“Tennis is such a selfish sport but I think when there’s a child in your life you lose a little bit of that, because there’s something that’s so much more important,” added Sharapova, who has lost three Grand Slam finals to Williams. “So yeah, I definitely think that would be a nice change.”

The French Open draw will be made Thursday, with the tournament starting on Sunday.

All Grand Slam events make their own decisions on seeding players, so it’s still possible that Roland Garros will make Williams one of the 32 seeded players even though her current ranking is down to near No. 500.

Otherwise, Williams could be forced to play top-ranked players in the early rounds.

The French tennis federation did not respond to a request for comment.

“It’s normal to give birth to a kid. It’s normal to have protected ranking. … It’s more than tennis,” top-ranked Simona Halep said. “So the people will decide what seed she will get. But in my opinion it’s good to protect the ranking when someone is giving birth.”

Williams returned to the tour briefly this year, after a 14-month absence to give birth to her daughter. She was not seeded at tournaments in Indian Wells, California, and Miami, and compiled two wins and two losses.

Williams has recounted the difficulties she faced in childbirth and a pulmonary embolism that made it hard for her to breathe shortly after her daughter was born. But after a period of training, coach Patrick Mouratoglou last week told the WTA tour’s website “Serena will play the French Open to win it.”

Current rules covering maternity leave and injuries allow a protected or “special” ranking to be utilized for entry into tournaments but not for seeding purposes regardless of the reason for a player’s absence.

However, this past year the WTA adjusted the rule so that absences for maternity leave are treated the same as those for injury and illness by providing all players a two-year window to begin using a special ranking, plus an additional year from the date of return to utilize the special ranking.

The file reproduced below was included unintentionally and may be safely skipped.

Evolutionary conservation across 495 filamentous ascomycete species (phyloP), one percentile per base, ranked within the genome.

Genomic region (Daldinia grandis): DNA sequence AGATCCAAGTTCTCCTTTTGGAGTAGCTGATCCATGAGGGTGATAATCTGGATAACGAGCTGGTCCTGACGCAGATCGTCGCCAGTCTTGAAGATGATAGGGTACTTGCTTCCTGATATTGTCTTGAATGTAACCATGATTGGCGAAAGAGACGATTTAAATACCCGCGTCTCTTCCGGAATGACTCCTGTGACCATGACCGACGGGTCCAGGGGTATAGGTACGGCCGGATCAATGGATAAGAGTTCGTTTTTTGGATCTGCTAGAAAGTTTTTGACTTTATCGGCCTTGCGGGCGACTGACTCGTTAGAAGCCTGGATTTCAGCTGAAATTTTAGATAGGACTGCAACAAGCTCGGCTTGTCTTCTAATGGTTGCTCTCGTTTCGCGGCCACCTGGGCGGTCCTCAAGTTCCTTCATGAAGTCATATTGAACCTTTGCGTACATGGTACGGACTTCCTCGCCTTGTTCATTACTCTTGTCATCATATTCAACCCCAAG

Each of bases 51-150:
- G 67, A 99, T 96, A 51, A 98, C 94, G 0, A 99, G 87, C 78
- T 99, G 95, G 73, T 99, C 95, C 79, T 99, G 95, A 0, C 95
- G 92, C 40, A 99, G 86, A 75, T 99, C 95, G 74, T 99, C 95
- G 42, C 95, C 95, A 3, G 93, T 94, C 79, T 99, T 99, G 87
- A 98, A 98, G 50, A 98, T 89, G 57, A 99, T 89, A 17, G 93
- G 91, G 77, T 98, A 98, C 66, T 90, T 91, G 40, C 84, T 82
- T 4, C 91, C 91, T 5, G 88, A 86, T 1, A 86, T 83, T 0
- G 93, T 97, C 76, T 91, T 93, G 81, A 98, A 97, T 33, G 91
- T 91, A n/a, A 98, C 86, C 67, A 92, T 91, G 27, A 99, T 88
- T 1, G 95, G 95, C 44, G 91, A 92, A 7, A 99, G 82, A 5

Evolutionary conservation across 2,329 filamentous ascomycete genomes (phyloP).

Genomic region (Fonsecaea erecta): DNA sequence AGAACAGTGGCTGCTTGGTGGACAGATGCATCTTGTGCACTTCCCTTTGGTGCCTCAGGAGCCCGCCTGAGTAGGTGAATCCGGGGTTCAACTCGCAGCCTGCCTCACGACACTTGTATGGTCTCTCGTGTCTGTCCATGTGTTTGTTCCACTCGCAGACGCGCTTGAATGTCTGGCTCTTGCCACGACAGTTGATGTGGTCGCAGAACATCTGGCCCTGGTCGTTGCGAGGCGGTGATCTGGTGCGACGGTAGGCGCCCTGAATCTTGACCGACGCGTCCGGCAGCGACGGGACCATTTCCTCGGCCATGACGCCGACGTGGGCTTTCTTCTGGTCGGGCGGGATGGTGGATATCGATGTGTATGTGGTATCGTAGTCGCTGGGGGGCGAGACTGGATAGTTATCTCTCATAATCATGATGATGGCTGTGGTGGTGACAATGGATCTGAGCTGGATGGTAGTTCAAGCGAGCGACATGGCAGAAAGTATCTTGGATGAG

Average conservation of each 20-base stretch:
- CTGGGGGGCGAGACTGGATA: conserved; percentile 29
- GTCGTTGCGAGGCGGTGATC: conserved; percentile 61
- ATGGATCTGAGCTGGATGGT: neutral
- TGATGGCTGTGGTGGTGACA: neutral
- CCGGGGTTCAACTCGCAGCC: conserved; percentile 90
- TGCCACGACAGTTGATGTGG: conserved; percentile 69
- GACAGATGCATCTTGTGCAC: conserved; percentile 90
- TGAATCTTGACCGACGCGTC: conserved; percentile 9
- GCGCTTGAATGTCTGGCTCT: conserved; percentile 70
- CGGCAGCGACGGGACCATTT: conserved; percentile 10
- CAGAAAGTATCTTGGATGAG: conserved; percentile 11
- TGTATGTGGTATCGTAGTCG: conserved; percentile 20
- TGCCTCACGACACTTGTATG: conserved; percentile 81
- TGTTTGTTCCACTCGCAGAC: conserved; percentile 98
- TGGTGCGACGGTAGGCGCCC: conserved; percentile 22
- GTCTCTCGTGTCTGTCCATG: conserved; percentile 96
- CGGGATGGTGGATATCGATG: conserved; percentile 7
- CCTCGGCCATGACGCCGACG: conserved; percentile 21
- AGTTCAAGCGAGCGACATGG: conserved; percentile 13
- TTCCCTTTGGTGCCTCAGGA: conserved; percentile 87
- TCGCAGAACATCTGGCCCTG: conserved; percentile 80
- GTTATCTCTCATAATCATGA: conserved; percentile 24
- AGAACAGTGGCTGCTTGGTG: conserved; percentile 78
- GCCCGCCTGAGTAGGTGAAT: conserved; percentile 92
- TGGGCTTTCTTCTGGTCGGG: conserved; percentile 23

“Historically, WTA players have not been supportive of the use of special rankings for seeding purposes,” the WTA said in a statement to The Associated Press. “The rule is currently under further review as part of our 2019 rules process. We remain committed to evolving with the needs of our players and are very supportive of those players returning from maternity leave to the tour.”

Fourth-ranked Elina Svitolina, who defended her Italian Open title on Sunday, was also supportive of seeding Williams.

“If you’re like finished or you stopped because you’re going to have a child and you will be in top eight, I think you should have this kind of thing, to have protected seeding,” Svitolina said. “She was No. 1 so she deserves seeding.”

William has won the French Open three times – more than any current player – and last year’s Roland Garros champion, Jelena Ostapenko, is looking forward to her return.

“She’s someone who the tour was missing – because she’s a great champion,” Ostapenko said. “She was my idol since I was growing up.”

AP Tennis Writer Howard Fendrich in Washington and AP Sports Writer Samuel Petrequin in Paris contributed.

More AP tennis coverage: https://apnews.com/tag/apf-Tennis

Andrew Dampf on Twitter: http://www.twitter.com/asdampf